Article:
Revolution! Unrest on set of 'Les Misérables' as hair and make-up artists stage own uprising
Nick Clark is the arts correspondent of The Independent. He joined the newspaper in June 2007, initially reporting on the stock markets. He has covered beats including the City, and technology, media and telecoms and made the switch to arts in December 2011. He has also contributed articles to the sports section.
Tuesday 17 July 2012
Les Misérables may chronicle a revolution by idealistic Parisians in 1832, but producers of this year's big-budget film adaptation of Victor Hugo's classic story were embarrassed when furious hair and make-up artists staged an uprising of their own on set.
During the shoot, which ran between March and May, 100 professionals joined a trade union to fight the "miserable" conditions on the set of the film, starring Russell Crowe and Anne Hathaway. Those working on costumes, hair and make-up regularly had to work extra hours as shooting overran, including into days off, often without extra pay.
The conditions prompted them to join the Broadcasting, Entertainment, Cinematograph and Theatre Union (BECTU) to negotiate better terms, increasing the membership of hair and make-up professionals by a quarter in one month.
Tom Bell, supervisory official at BECTU, said: "They were taken for granted and got to the point where they just said no."
Productions in the UK work on the basis of "camera hours", with staff paid for the time the film starts rolling in the morning until it wraps in the evening, Mr Bell said. "That means that those arriving to set up before, and clearing up after, can be working three hours a day for effectively nothing. These are called 'goodwill hours'. We all agree this needs to be stopped."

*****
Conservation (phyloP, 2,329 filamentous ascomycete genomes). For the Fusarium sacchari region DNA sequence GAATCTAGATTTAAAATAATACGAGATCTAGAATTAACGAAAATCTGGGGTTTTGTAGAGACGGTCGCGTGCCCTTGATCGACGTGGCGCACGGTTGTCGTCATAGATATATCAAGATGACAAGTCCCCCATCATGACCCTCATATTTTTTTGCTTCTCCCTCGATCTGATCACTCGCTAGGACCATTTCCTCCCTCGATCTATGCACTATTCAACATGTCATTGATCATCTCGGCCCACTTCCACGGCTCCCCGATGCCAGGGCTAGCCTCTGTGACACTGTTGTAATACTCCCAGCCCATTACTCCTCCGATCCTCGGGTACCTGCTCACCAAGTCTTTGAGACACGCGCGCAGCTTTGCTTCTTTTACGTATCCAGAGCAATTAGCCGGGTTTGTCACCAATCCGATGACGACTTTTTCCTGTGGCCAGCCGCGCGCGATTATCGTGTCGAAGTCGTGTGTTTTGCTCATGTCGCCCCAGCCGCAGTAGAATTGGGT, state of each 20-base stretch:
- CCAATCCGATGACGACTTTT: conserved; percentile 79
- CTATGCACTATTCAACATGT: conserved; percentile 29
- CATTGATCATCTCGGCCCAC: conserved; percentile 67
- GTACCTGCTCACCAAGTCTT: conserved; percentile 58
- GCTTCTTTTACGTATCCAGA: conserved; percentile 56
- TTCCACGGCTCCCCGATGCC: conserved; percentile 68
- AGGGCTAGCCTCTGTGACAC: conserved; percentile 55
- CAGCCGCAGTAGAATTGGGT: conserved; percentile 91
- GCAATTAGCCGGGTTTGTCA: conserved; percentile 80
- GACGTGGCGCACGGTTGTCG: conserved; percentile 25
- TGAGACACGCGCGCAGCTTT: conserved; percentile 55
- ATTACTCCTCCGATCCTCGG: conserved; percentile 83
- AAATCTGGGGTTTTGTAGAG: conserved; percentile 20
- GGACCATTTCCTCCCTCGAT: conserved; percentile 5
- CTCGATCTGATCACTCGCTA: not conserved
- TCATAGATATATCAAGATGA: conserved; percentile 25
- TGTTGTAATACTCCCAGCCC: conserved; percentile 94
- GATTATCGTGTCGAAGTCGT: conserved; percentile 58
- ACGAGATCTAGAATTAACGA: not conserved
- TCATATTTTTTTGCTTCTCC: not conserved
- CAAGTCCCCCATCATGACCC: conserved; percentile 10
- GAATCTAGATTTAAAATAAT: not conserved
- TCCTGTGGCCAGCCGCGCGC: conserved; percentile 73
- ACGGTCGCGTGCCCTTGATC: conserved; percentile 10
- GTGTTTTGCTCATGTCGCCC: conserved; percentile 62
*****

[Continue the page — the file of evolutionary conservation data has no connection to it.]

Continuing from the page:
Artists working on hair, make-up, costume and location are particularly affected, he said. "It is not limited to Les Mis, but this was a particularly miserable example." The film, adapted from the hit musical, involved hundreds of extras who all needed hair and make-up work.
One industry professional who worked on the film told Screen International: "The ethos of working long hours, breaking turnaround and being expected to drive long distances after working overtime meant it became a safety issue. We constantly overran, and ran into our days off, and were expected not to be paid for it."
BECTU officials visited the set to negotiate extra pay with the producers because some members were working six days despite being on five-day contracts. "The producers acknowledged that the vast number of extras made it a difficult production," Mr Bell said.
Working Title, the production company behind the blockbuster musical, was not available for comment yesterday. Some of the hair and make-up artists also set up a private Facebook page dubbed Project Bushfire during the Les Mis shoot, to post tales of productions where conditions are particularly bad. It currently has nearly 550 members.
There are rumblings in the industry that artists working in similar areas are set to demand better conditions in another high-profile shoot.
But Mr Bell said the industry was starting to change and that some make-up artists were gearing up to refuse to work extra hours. "There have been arguments about it. There has also been a change in the tone, people are asked to stay on, not told."
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